MaltaCAN is making an urgent appeal to education authorities, policymakers, stakeholders, and unions to reconsider current practices and policies contributing to the segregation of children on the autism spectrum.
MaltaCAN — a voluntary organisation made up of 14 independent organisations advocating the promotion and support of children’s rights — is deeply troubled by the escalating segregation of children on the autism spectrum in Malta.
“There is a disturbing trend of pushing children on the autism spectrum away from mainstream education, limiting their opportunities for inclusive learning experiences,” MaltaCAN said in a statement.
The organisation, which advocates for collaborative efforts to create an inclusive educational environment that embraces diversity and ensures equal opportunities for all students, believes certain actions by unions coupled with school policies are exacerbating the problem.
Directives that restrict learning support educators from working with specific students target vulnerable individuals, effectively pushing them out of the school system.
“This is a serious concern when taking into consideration the 180 pending applications from students who are currently waiting for a learning support educator,” it said.
It added that the lack of data and research into the current situation underscored the urgency of addressing the issue promptly to ensure the right to education for every child.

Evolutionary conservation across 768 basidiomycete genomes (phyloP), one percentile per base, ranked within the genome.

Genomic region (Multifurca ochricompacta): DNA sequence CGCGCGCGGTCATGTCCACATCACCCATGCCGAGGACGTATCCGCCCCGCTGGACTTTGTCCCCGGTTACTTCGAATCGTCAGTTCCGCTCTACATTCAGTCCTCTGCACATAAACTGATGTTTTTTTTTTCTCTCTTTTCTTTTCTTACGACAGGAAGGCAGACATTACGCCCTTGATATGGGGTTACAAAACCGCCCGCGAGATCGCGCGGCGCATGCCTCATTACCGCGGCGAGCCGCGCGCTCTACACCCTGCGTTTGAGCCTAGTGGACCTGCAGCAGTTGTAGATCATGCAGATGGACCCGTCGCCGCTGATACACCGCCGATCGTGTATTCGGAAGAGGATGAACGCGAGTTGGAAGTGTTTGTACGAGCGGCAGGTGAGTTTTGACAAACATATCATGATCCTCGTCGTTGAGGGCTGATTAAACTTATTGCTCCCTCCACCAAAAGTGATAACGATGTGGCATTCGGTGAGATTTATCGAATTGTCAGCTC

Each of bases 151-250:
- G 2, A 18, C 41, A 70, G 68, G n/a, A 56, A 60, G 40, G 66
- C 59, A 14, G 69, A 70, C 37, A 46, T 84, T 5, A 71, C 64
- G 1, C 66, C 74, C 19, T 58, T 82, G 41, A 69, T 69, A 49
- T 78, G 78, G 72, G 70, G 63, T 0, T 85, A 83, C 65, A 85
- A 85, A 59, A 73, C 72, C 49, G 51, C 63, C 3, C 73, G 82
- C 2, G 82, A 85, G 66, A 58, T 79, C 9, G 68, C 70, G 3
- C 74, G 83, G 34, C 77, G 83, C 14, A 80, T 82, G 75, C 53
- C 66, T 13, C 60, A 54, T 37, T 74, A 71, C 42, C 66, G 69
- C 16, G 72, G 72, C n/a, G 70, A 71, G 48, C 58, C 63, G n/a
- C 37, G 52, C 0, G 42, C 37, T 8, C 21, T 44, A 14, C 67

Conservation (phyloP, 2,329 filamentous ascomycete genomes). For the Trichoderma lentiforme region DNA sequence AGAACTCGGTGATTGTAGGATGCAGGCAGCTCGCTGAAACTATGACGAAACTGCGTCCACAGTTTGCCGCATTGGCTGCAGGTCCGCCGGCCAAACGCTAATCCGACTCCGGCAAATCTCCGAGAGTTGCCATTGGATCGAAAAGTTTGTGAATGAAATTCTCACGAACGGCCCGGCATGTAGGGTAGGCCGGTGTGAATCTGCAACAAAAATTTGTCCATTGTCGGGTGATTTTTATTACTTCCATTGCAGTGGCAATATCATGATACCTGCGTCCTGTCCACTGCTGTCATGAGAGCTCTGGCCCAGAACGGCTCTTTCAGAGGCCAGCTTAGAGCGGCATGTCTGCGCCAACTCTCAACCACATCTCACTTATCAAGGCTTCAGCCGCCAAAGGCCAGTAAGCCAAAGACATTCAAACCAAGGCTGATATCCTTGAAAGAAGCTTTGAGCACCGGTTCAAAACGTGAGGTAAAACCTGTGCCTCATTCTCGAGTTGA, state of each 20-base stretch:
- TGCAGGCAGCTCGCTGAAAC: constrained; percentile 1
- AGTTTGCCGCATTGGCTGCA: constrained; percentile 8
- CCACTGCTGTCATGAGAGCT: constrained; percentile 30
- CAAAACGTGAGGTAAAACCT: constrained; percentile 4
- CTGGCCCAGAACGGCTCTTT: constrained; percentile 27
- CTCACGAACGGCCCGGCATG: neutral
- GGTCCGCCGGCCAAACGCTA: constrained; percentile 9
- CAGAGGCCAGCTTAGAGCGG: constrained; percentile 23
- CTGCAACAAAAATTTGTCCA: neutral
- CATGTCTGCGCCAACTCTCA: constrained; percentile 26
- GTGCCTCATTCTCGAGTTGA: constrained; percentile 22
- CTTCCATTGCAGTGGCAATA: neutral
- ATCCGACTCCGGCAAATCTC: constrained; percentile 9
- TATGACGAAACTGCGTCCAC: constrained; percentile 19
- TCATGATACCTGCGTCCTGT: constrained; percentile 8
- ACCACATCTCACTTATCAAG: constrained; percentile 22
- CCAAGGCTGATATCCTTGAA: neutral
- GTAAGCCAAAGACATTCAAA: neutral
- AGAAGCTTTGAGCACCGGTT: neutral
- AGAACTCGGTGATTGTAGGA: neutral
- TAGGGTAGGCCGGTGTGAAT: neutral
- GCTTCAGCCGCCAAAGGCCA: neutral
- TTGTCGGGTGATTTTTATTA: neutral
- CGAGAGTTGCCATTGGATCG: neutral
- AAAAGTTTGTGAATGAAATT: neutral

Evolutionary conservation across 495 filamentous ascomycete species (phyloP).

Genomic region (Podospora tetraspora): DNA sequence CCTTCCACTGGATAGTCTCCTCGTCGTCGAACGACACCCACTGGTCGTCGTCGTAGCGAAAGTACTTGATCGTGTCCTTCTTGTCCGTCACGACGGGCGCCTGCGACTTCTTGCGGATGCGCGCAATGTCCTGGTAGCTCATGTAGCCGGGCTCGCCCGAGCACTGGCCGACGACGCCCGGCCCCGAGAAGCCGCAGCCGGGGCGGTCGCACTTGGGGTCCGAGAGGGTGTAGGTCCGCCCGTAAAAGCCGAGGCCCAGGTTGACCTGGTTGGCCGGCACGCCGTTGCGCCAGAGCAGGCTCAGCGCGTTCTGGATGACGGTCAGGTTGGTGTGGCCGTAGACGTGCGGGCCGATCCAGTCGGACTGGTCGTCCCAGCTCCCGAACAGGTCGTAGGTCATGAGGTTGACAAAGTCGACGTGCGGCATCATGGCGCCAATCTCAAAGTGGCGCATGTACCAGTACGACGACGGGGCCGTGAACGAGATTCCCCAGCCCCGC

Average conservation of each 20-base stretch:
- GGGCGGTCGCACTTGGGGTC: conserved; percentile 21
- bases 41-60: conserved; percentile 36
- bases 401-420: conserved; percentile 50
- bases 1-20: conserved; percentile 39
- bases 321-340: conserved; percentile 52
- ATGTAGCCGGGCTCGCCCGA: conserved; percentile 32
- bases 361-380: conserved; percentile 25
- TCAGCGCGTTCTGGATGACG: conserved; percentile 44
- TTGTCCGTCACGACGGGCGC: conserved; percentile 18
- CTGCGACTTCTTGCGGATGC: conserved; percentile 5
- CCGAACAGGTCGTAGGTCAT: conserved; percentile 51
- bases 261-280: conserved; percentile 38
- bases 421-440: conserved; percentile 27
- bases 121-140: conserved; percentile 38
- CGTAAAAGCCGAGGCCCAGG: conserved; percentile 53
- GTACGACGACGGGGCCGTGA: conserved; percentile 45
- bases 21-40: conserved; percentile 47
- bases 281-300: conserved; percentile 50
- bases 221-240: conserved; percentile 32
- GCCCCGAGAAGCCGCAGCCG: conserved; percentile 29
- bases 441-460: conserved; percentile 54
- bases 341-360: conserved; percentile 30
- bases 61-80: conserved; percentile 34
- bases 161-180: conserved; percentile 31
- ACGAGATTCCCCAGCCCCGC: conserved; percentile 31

MaltaCAN has also been made aware that several children on the spectrum were currently not attending school or were being actively pushed out of their school.
It is speaking out after receiving several reports from parents and encountering these problems firsthand. Parents of children on the autistic spectrum also spoke in the media this week, highlighting the lack of resources and training across schools.
The Commission for the Rights of Persons with Disability also spoke about the need for more learning support educators (LSEs) and more training for educators in the area, among others.
MaltaCAN emphasised the fundamental importance of every child’s right to a quality education, citing Article 28 of the UN Convention for the Rights of the Child, and pointed out that inclusive education not only benefitted children with disabilities but enriched the educational experience for all students, fostering understanding and acceptance.